Tuesday, November 22, 2005

The addictive nature of pie...

Late last night after work, I had to make a trip to the grocery store. For those who don't know me, you should know I really enjoy shopping for groceries. I especially enjoy going to new (to me) stores to see what they offer. If I could figure out a way to combine grocery shopping, ministry, and watching football, I would have created the perfect job. With it being the holiday season, I found myself in the frozen foods section, staring at the now large display of pies.

As I stood there, contemplating the benefits of pumpkin pie over apple, I began to wonder about the addictive nature of pies in general. Without a doubt, there are good and bad pies. When you get a good pie, you know it. When I find a place that serves good pie, I will continue to frequent that restuarant, sometime just for the pie. I think my fondness is rooted in the pies my great grandmother would cook for each Christmas. Our family tradition was to go out to Bridgewater, SD, and attend Christmas Eve service with our extended family. After church, everyone would pile into my great grandmother's house for oyster stew and pie. I usually skipped the stew (never been a big fan of oysters) and saved myself for what I knew was a once a year eating experience. My great granmother cooked a blue ribbon quality blueberry pie. She cooked many other pies, but it was the blueberry I was after. I could always get pumpkin somewhere else, especially during Thanksgiving. The key to the pie was the crust. I'm not sure all the steps she took, but she had a crust light enough that it would melt in your mouth. I know it was made with real lard, which is from what I am told, the key to a good crust. One piece was always enough, to eat two was to risk diabetic shock or heart stoppage. It was the best pie I have ever had.

So I find myself looking at these frozen pies, wondering about the last time I had pie. Since I moved to the Twin Cities, I'm not sure that I've had pie. I've found Cafe Latte, who make excellent deserts, but no pies. I've been to quite a number of restuarants, but no pie. I know I've had a few bites at Baker's Square in the past few year, but nothing that sticks out in my memory. So if you know of good pie places, drop me a note.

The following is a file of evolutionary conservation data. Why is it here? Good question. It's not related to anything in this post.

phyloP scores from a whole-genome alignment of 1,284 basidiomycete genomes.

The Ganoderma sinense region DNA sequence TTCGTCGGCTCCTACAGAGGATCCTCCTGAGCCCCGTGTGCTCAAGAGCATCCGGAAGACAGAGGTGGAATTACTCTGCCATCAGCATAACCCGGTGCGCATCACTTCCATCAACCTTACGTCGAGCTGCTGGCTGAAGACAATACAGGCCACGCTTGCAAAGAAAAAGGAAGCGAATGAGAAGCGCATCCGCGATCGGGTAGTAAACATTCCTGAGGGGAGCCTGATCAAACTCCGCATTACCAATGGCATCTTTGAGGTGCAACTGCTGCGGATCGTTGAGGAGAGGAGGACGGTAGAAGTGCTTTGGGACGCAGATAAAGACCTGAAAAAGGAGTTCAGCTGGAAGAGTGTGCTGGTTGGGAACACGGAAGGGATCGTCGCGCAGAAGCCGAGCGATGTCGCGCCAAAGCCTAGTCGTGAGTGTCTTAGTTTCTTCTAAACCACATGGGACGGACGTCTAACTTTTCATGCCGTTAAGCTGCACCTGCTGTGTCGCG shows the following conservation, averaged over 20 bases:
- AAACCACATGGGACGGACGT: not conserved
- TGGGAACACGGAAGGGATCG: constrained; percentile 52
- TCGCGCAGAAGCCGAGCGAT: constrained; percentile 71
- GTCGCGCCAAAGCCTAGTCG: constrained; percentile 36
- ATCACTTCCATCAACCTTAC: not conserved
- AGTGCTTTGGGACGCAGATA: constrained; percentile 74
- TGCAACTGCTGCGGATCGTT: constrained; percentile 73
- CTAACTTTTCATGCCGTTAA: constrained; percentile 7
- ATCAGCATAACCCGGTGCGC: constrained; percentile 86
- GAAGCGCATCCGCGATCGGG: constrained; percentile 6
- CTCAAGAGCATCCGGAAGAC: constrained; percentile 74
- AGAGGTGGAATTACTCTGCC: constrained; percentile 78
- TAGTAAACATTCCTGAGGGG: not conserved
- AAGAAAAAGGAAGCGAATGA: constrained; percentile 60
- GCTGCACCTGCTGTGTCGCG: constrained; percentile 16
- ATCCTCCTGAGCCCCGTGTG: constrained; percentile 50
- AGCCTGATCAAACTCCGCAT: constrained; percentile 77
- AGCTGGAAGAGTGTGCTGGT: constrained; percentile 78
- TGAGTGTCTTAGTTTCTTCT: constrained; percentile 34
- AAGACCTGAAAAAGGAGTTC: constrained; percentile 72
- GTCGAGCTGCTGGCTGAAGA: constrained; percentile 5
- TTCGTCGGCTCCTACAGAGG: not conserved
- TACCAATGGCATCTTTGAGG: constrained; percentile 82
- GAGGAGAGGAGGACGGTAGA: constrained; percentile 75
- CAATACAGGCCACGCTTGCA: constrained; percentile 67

I did end up with a couple of pies in my cart. That will be my contribution to wherever I end up for Thanksgiving later this week. I suspect it will be at my future in-laws, which presents a challenge. My future father in law is what I would call a food inventor. He used to invent desserts that came to be served in places like Red Lobster (the Key Lime Pie for instance was one of his creations). So the expectations are a bit higher there than most other places. So rather than the lower end, I splurged for the high end frozen pies, one apple, and one pumpkin. Hopefully they will pass muster. I don't have the time (or skill) to make them by hand. Hand made is the way to go if you want the best and most fresh pie, but frozen will have to work this year.


Pumpkin Pie

1 cup white sugar
1/2 cup packed brown sugar
1/4 teaspoon salt
2 teaspoons ground cinnamon

2 eggs
1 (15 ounce) can pumpkin
1 1/4 cups milk
1 (9 inch) unbaked pie crust

1. Preheat oven to 350 degrees F (175 degrees C).
2. In a large mixing bowl, stir together white sugar, brown sugar, salt, and cinnamon. When these ingredients are well mixed, stir in the eggs followed by the pumpkin and milk. Transfer mixture to the pie crust.
3. Bake at 350 degrees F (175 degrees C) for 1 1/2 hours, or until a toothpick inserted into the pie comes out clean. Cool before serving.

Add Whip Cream or Cool Whip to taste. Ice cream especially cinnamon ice cream, can be a great compliment. Home made ice cream is the best if you have the time. This is of course just a simple pie recipe, and you can modify/improve as your taste buds see fit.

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